Rosa 'Crown Princess Margareta' in my container garden, a David Austin climbing rose in her first year.
On my roof garden, I demand roses that need no spraying, that can tolerate neglect, and will winter-over with no wrapping or other extraordinary measures. I want roses that match my romantic ideal, many-petaled and fragrant. The David Austin's English roses that I've tried meet these criteria.
I want the same characteristics in cut roses, so when I volunteered to help with the centerpieces at the District Rose Convention of the American Rose Society I approached David Austin Rose LTD. for 36 of their finest peach and cream cut roses. Instead they sent me 48 and told me to keep the extras. They were gorgeous and fragrant. What's a girl to do?'Patience' in cream, 'Juliet' in pale peach.
They were shipped overnight from the grower in California, packed to perfection in cellophane, newspaper, frozen packets of coolant and moist foam around the cut stems. The roses were timed to arrive in the open bud stage two days before the event, needing to be recut underwater and to stand in deep tepid water to rehydrate .
Rather than use my regular bucket for this conditioning, I felt I deserved a treat, so stood them in my livingroom in vases, until we made the actual centerpieces.I knew I'd need short stems in the centerpieces so I cut some to condition and kept them in my office to admire.Two that I had broken by accident, I plunked individually in tiny copper pots, and used three other stems in glass candle holders. I had fragrant roses all over my home, albeit most on borrowed time. The impromptu greens are snippets from a large house plant.Diane Grinnell and I made the centerpieces in the corner of the banquet room, away from prying eyes. When completed, the table centerpieces were greatly admired by the enthusiastic members of the Rose Society. Members couldn't believe how different the roses looked from the typical cheap grocery store roses.Confession #2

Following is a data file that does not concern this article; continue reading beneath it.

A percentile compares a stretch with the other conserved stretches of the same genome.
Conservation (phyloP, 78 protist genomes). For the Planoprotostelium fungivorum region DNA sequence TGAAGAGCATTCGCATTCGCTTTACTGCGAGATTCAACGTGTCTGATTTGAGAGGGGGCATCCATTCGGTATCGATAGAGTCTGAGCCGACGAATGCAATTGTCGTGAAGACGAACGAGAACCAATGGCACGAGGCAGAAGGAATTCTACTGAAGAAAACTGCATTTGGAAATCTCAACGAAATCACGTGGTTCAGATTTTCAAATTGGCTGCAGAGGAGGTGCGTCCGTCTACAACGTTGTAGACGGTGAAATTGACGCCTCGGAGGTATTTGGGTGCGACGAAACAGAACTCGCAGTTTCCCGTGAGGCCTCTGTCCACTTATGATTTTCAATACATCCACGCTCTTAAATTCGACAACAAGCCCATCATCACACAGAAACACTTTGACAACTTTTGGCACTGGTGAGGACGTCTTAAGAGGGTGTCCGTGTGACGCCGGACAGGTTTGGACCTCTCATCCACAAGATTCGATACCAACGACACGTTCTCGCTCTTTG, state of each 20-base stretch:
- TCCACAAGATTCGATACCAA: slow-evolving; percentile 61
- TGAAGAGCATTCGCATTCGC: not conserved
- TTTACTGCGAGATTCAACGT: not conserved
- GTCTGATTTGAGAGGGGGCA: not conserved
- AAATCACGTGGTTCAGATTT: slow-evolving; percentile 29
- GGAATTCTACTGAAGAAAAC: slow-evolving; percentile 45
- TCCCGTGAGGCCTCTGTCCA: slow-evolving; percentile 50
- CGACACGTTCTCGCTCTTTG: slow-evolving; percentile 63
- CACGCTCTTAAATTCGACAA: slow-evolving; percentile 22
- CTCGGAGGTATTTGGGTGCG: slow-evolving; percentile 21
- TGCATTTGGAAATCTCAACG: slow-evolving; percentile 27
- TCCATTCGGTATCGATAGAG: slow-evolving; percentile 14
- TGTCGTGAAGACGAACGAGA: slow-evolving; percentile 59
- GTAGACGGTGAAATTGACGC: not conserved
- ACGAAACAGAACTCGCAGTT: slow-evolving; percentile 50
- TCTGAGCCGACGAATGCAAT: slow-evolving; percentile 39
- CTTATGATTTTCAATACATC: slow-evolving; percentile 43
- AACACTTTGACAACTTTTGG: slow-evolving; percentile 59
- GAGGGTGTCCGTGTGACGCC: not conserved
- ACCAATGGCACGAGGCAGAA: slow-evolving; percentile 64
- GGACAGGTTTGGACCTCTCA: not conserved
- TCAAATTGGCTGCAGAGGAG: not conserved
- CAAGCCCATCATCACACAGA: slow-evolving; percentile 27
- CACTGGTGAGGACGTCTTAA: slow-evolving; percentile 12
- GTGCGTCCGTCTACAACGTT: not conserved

The Japanese maple foliage was 'pruned' from the tree on my roof. Regular readers know that I save my pruning tasks for when I need branches for some design project. Other elements:real pumpkin cleaned of seeds and pulp, a piece of moist floral foam stuffed in a baggie holding a little extra water, a few more stems purchased that day at the Greenmarket at Union Sq. All stems cut short and stuff in the foam.
Regular readers also know that I hang flowers to dry deep in the basement of my building, behind a locked door with a sign that says no admittance, staff only. There it's hot and dark, and roses will dry in three days.
I also dry flowers by burying them in silica gel, a sandy desiccant that holds the shape of the dried rose. Back at home, this is what I did with a few of the roses I could keep for myself; there's still a tiny whiff of fragrance.Readers with deep pockets who want fabulous roses for a special occasion (or because they deserve it), contact David Austin Limited online or by phone at 800-328-8893, or check the back of the DA catalog, USA 2010 edition. If fragrance is important, make sure your selection mentions fragrance.
Below, risking life and limb for her blog partner, Ellen Z. climbs to hang a bunch of David Austin cut roses from the ceiling sprinkler of our hotel room at the Garden Writer's Symposium in Dallas. I hoped they'd have time to dry fully before they had to be stowed in my bag for the plane. Alas, despite the warmth at ceiling height, they were fit only for potpourri by the time they arrived home in The Big Apple.